For the first 2 years of MOPs, that basic description? That’s all it was for me. I’m shy. I’m awkward. I don’t love small talk with strangers. It scares me a little. So I came, dropped off my kid, ate my breakfast, talked to my mother-in-law (who was there in a mentoring role), talked to my one other friend from my life group, listened to the speaker and left. I’m sure I wore my “please don’t talk to me” face very well. Not that that kept everyone away. Plenty of ladies saw my face and said “I’m free of my children, your scared little face isn’t gonna keep me from socializing right now. So, how many kids do you have? Girl or boy? Oh you’re pregnant again? How far along?” and so on and so forth. I usually kinda felt like a jerk because I never really asked any questions back. I was just too nervous to even come up with a basic “how many kids do you have?” But, to quote a few of my lovely southern belle friends, Bless their hearts, they just kept talking to me anyway.
Little by little, I started to see the light. During one meeting, I shared that my 2 1/2 year old had eaten virtually nothing but peanut butter and jelly for a whole year. Maybe by the next meeting, the one friend I already kinda knew told me she’d had a neighbor who was beating herself up about the fact that her kid barely ate and she’d shared what I’d said about mine and the girl immediately looked so relieved. And the first in what would be a series of many tiny light bulbs went off. That is what this group is about. Hearing that “me too”. Not feeling alone. Not feeling like you’re the ONLY one whose kid wakes up ten times a night just to make you put the blanket back on him. Even though he can now do it himself. Not feeling like you’re the only one who needs to sit in her closet and cry because for just a few moments, you feel like you hate your kids and maybe you should just move to Guantanamo because that could be like a spa compared to the day you just had.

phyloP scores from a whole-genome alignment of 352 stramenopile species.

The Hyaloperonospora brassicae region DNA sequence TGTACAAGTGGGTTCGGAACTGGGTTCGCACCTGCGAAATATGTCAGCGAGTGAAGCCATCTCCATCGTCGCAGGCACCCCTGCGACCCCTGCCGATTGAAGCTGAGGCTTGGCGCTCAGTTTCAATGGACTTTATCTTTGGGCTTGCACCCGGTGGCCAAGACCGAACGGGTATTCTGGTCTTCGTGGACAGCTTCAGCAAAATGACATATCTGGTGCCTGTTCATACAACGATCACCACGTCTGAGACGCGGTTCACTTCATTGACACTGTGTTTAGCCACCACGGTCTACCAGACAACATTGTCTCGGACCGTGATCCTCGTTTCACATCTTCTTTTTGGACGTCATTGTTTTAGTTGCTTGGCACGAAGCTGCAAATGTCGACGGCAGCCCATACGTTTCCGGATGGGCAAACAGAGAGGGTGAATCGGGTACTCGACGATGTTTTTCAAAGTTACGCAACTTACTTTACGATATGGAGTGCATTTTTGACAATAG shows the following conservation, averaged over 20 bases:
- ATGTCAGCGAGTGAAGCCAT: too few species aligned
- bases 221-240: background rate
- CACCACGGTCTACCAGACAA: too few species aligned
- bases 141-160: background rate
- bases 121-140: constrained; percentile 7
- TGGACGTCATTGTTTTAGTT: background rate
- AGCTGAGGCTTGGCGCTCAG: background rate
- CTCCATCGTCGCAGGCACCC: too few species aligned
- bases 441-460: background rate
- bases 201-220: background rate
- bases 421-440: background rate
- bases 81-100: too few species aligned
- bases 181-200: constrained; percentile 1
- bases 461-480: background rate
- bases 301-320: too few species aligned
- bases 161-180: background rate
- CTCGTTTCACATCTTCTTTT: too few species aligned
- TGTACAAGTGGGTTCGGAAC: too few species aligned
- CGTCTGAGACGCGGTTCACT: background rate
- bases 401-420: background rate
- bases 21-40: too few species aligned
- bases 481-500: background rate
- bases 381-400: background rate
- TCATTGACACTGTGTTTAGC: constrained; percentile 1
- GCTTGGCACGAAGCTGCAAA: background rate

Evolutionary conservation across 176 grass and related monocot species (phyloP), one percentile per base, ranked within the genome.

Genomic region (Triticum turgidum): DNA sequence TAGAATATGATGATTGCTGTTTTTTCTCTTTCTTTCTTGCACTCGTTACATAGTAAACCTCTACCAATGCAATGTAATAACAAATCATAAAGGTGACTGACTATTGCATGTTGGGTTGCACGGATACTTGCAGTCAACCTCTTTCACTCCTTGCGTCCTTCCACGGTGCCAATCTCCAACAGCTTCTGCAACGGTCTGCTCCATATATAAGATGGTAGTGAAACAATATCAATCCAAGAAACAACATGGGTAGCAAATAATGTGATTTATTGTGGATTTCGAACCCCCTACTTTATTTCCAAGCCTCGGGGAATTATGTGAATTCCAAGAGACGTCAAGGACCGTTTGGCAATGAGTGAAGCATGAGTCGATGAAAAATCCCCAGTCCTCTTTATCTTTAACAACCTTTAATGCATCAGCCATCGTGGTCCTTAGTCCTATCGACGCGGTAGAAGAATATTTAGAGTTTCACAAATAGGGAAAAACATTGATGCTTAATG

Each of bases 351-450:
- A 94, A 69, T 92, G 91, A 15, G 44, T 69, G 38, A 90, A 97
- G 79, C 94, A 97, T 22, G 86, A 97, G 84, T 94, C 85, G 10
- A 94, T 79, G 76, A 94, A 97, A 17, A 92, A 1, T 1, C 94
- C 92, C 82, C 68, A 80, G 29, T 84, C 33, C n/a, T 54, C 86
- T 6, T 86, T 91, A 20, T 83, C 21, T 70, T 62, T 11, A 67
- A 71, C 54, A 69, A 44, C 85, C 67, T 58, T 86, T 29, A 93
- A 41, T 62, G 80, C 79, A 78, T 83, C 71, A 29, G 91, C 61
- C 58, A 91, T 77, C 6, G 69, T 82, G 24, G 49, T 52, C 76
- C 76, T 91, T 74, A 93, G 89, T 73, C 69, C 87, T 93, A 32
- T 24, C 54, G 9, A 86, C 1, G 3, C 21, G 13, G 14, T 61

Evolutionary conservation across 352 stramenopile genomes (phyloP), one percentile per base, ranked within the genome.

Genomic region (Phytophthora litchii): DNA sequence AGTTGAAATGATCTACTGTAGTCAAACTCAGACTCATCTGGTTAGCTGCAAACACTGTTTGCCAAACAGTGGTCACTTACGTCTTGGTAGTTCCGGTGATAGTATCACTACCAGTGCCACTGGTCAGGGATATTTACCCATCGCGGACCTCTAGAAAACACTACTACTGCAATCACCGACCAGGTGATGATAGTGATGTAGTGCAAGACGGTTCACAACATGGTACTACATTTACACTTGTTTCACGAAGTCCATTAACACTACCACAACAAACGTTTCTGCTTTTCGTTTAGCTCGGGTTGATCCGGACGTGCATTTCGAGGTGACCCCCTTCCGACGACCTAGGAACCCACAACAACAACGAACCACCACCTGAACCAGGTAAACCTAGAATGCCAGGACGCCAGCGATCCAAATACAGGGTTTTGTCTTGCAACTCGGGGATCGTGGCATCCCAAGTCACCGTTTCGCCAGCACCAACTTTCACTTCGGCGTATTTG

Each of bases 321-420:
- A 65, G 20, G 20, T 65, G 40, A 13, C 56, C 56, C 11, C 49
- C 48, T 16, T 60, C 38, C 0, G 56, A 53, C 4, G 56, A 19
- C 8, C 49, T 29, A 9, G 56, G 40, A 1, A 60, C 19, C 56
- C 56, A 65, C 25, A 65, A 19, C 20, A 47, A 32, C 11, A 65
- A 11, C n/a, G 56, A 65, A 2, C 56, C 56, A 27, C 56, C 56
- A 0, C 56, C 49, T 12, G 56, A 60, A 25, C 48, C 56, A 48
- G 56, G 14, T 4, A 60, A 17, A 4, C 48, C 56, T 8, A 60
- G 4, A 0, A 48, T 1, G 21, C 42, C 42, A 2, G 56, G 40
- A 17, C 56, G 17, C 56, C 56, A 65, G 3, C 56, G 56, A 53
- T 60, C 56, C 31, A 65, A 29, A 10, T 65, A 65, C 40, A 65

Now, I didn’t feel alone. My best friend was in the exact same season of life as me, and we have a gloriously honest relationship where we share all of that stuff. Ugly or not. But the tribe of people you surround yourself with to help you through this time? It does not have a size limit. It’s a “the more the merrier” situation. There’s always a new perspective to hear. And to be honest, my favorite part is being the one that helps someone else not to feel alone. Getting to feel that way myself is just a perk. But MOPs is even more than just that “me too”.